> actually exists. Recently a newish Australian contributor expressed
> disappointment that all the new articles they had created were tagged (by
> others) as of Low Importance. My instinctive reply was "that's normal, I
> think of the thousands of articles I have started only a couple even rated
> as Mid importance, this is because the really important articles were all
> started long ago precisely because they were important". I suspect topics
> that are very important (for reasons other than being short-lived
> importance due in being "current" in the lifetime of Wikipedia) will
> generally show up as having started early in Wikipedia's life and that
> those that become more/less important over time will be largely linked to
> becoming or ceasing to be "current" topics). E.g. article Pasteurization
> started in May 2001 saying nothing more than " Pasteurization is the
> process of killing off bacteria in milk by quickly heating it to a near
> boiling temperature, then quickly cooling it again before the taste and
> other desirable properties are affected. The process was named after its
> inventor, French scientist Louis Pasteur. See also dairy products." The
> links in this very first version are still present in its lede paragraph
> today, suggesting our understanding of "non-current" topics is stable and
> hence initial importance determinations can probably be accurately made.
> For Pasteurization the Talk page shows it was not project-tagged until 2007
> when it was assigned High Importance as its first assessment.
>
> I suspect we will find that initial manual assessment of article
> importance will be pretty accurate for most articles. And I suspect if we
> plot initial importance assessments against time of assessment, we will
> find the higher importance articles commenced life on Wikipedia earlier
> than the lower importance articles. If I am correct, then there isn't a lot
> of value in machine-assessment of importance of topics because it relates
> to factors external to Wikipedia and often does not change over time and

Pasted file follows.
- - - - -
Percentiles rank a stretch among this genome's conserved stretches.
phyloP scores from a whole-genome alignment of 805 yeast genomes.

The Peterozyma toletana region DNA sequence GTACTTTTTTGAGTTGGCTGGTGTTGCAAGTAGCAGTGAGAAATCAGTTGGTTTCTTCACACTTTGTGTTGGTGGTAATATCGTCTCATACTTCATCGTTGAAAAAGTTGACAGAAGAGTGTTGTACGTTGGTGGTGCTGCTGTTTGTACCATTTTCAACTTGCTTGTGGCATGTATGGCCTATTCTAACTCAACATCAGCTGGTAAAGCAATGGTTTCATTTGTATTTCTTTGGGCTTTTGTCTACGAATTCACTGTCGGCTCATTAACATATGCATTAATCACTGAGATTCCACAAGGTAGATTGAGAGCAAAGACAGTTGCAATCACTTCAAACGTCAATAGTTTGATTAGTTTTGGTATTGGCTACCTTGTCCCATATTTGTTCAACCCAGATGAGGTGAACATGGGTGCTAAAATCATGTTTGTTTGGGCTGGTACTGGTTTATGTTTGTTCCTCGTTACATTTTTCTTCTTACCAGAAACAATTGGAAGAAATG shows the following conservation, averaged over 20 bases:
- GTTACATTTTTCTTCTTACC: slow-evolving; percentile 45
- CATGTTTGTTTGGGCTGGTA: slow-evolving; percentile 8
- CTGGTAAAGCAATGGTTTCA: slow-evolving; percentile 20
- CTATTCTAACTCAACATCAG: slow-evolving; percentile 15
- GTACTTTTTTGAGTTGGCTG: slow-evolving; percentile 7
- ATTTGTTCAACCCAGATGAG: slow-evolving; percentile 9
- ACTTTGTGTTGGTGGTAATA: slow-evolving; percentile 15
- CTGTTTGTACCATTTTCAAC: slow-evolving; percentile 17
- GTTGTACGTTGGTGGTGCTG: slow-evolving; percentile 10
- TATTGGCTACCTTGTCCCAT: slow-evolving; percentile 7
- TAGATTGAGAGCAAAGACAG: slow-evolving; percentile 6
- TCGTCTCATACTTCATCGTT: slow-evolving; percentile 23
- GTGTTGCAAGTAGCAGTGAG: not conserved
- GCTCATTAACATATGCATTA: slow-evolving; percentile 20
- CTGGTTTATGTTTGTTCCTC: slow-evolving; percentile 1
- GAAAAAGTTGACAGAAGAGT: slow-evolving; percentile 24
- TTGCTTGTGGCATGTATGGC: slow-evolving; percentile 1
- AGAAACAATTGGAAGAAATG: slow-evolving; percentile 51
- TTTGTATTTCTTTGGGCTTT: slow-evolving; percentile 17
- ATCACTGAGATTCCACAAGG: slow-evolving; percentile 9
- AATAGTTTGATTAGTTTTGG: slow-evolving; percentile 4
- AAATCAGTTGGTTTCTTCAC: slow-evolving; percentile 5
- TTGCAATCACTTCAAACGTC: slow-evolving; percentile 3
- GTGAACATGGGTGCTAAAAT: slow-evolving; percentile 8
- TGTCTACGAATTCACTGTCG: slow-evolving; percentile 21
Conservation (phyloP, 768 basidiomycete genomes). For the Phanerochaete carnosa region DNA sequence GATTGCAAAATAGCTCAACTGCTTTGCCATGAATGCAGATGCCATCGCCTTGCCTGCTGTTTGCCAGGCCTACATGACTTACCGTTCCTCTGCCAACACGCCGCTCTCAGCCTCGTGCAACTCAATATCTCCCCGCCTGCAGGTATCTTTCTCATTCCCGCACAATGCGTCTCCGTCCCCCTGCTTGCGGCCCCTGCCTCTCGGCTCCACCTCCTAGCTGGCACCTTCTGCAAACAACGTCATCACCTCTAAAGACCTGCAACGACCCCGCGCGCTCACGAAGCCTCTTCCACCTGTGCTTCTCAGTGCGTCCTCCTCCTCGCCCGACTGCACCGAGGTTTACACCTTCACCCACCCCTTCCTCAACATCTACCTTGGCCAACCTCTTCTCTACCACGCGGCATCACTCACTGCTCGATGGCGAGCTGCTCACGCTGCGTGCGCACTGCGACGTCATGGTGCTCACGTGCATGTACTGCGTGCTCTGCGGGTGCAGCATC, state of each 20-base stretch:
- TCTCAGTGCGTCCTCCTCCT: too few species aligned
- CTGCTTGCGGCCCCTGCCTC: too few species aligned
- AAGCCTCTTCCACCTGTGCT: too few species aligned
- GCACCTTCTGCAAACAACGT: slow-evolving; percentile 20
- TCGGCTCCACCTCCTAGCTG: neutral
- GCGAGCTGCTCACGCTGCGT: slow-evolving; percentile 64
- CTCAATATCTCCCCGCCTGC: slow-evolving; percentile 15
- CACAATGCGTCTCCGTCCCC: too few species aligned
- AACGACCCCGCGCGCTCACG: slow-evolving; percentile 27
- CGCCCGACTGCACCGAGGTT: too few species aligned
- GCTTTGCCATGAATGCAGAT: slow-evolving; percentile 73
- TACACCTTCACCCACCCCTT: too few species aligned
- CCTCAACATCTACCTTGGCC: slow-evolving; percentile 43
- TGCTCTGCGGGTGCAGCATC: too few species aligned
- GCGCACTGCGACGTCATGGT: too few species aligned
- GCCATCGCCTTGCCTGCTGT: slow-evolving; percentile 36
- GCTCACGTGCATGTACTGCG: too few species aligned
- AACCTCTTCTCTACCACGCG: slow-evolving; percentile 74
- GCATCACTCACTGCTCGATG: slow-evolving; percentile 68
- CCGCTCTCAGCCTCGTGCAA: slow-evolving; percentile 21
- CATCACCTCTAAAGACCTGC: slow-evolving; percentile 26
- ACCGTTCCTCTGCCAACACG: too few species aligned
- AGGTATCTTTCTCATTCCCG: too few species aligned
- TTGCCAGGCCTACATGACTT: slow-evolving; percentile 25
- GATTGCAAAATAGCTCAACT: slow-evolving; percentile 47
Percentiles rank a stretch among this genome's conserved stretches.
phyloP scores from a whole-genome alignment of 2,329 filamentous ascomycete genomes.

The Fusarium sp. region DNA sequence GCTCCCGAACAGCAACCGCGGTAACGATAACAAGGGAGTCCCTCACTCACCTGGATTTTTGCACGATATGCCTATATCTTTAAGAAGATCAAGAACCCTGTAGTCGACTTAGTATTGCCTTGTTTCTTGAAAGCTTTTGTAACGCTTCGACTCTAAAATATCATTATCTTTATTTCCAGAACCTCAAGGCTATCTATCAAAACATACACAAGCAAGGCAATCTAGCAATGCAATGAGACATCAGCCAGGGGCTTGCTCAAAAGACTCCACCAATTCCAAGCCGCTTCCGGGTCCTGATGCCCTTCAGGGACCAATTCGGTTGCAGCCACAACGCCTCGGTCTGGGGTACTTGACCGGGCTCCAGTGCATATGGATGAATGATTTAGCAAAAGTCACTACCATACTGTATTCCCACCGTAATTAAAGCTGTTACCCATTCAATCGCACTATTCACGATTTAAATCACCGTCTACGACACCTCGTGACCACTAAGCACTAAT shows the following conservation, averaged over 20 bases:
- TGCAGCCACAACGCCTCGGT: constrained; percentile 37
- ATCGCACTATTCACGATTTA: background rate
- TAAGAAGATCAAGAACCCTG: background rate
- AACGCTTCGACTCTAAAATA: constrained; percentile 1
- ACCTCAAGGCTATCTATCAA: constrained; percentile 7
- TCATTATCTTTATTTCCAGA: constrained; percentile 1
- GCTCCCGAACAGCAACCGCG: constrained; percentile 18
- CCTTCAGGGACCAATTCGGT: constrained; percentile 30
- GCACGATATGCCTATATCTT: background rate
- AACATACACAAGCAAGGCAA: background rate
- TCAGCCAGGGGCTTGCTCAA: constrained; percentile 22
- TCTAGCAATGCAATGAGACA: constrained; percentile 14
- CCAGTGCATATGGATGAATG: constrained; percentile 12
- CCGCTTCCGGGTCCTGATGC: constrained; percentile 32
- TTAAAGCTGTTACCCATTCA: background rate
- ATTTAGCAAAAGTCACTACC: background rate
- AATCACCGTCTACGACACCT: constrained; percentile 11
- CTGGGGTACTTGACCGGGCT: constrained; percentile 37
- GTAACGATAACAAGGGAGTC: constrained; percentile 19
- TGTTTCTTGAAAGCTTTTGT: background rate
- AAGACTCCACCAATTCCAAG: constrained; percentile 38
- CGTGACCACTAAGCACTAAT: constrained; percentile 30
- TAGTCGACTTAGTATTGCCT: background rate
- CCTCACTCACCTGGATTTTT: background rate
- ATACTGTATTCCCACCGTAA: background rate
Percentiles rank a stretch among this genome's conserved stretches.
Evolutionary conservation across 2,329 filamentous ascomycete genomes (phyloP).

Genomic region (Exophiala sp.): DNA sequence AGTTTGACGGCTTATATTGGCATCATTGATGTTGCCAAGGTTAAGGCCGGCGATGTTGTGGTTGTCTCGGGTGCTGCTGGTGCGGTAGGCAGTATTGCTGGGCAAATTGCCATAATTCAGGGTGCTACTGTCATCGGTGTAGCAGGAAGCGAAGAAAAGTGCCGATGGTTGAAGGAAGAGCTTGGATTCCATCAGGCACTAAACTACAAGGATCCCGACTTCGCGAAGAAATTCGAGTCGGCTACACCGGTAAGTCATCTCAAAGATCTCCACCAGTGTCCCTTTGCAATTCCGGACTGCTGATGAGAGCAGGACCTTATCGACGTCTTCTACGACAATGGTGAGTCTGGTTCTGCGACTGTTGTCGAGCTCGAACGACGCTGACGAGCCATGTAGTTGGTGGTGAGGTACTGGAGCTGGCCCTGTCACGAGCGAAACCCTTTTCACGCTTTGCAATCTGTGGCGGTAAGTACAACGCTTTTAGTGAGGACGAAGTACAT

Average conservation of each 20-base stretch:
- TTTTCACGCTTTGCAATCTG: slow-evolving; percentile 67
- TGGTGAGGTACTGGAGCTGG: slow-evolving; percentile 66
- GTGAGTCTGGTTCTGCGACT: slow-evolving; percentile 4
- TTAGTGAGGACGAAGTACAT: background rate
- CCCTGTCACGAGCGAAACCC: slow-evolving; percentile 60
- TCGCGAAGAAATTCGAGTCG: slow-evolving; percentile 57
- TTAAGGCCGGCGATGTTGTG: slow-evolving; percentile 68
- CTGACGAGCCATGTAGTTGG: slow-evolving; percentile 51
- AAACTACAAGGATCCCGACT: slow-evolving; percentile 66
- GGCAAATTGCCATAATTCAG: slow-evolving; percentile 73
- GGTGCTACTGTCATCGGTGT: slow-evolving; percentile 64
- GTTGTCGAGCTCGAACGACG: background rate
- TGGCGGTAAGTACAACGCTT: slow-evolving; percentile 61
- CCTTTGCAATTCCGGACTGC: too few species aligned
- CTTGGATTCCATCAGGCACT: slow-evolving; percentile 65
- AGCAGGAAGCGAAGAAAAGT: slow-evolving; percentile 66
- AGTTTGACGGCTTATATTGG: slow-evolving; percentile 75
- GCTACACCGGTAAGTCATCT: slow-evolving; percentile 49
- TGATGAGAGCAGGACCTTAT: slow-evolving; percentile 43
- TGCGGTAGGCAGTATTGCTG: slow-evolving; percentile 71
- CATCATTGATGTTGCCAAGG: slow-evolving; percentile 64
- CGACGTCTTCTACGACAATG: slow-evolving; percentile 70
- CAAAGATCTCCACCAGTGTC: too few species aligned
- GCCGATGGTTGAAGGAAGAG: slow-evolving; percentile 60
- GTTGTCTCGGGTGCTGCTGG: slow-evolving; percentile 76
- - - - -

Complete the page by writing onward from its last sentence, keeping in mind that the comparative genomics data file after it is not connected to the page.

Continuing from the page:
> therefore can often be correctly assessed manually even on new stub
> articles (and any unassessed articles can probably be rated as Low
> Importance as statistically that's almost certainly going to be correct).
> If a topic becomes more important due to "current" events, then invariably
> that article will be updated by many people and one of them will sooner or
> later manually adjust its importance. What is less likely to happen is
> re-assessing downwards of Importance when an important "current" topic
> loses its importance when it is no longer current, e.g. are former American
> presidents like Barack Obama or George W Bush or further back less
> important now? These articles will not be updated frequently once the topic
> is no longer in the news and therefore it is less likely an editor will
> notice and manually downgrade the importance, so there may be a greater
> role for machine-assessment in downgrading importance rather than upgrading
> importance.
>
> Another area where there might be a role for machine-assessed importance
> in regards to POV-pushing where an POV-motivated editor might change the
> manual-assessment importance of articles to be higher or lower based on
> their POV (e.g. my political party is Top Importance, other parties are of
> Low Importance). I suspect that often a page watcher would correct or at
> least question that kind of re-assessment. However, articles with few
> active pagewatchers you might get away with POV-pushing the article's